Maggot Infestations in Pennsylvania Nursing Home Patients Should Prompt Families to Investigate Nursing Homes
As a Philadelphia nursing home abuse lawyer, I was dismayed to read that a Portland, Maine, nursing home was fined after a very sick resident was found to be infested with maggots. Stories like this are the reason that I emphasize that families of nursing home patients must keep close tabs on their loved ones' conditions, and not trust that nursing homes will always care for their patients as they should.
The male patient was in hospice care when staff members at St. Joseph's Manor found hundreds of maggots around his groin and on his catheter tube. He was also suffering from bedsores. Staff reportedly waited four days before treating him. The patient died of unrelated causes. The Maine Department of Health and Human Services fined St. Joseph's Manor $10,000 for neglect, and because its administrator, David Hamlin, did not have an active nursing home license. Hamlin, who found a replacement, argues that St. Joseph's acted quickly and correctly to deal with the case of the maggot-infested patient. As a Philadelphia medical malpractice lawyer, I find that hard to believe. No nursing home patient would see a situation like that as constituting proper care for their health.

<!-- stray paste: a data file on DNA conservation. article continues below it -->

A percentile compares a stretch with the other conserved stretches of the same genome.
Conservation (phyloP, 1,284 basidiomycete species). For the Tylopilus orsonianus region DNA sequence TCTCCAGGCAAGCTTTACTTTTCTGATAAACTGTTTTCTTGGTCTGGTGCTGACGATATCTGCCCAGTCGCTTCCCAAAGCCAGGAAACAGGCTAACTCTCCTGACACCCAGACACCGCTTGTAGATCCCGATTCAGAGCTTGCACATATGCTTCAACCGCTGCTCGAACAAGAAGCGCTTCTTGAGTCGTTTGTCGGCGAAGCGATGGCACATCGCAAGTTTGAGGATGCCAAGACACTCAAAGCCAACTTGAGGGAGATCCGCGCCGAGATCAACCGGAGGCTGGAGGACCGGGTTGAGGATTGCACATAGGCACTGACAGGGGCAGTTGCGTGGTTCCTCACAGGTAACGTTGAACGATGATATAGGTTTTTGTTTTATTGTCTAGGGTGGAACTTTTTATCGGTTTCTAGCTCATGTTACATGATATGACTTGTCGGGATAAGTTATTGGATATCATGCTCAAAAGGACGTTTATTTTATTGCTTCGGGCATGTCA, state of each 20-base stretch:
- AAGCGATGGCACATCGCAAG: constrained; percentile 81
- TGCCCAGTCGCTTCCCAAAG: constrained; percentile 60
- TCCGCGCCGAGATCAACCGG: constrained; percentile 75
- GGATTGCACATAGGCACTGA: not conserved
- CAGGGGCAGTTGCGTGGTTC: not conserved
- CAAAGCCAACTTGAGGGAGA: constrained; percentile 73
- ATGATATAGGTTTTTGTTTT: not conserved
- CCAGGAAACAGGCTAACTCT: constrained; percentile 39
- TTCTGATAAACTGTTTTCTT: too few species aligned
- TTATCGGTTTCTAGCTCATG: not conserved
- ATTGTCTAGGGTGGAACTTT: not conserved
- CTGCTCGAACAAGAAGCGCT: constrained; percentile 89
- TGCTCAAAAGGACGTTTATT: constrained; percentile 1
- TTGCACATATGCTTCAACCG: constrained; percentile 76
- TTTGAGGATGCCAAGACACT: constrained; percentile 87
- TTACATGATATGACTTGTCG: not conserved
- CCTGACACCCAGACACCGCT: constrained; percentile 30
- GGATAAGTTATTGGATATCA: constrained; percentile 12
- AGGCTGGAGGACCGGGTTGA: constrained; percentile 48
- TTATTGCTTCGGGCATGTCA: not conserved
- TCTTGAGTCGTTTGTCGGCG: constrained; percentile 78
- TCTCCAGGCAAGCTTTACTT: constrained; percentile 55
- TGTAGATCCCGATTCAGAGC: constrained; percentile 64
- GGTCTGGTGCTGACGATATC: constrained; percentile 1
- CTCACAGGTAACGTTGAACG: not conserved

As awful as this incident is, unfortunately, it's not entirely unique. A patient in the Community Living Center at the Philadelphia VA Medical Center left one elderly veteran patient unattended for so long that maggots had infested his foot wound. Pennsylvania Representative Joe Sestak recently testified before the House Veterans' Affairs Health Subcommittee in support of a bill that would make inspection reports of VA hospitals available to the public, so that incidents like this could not be swept under the rug.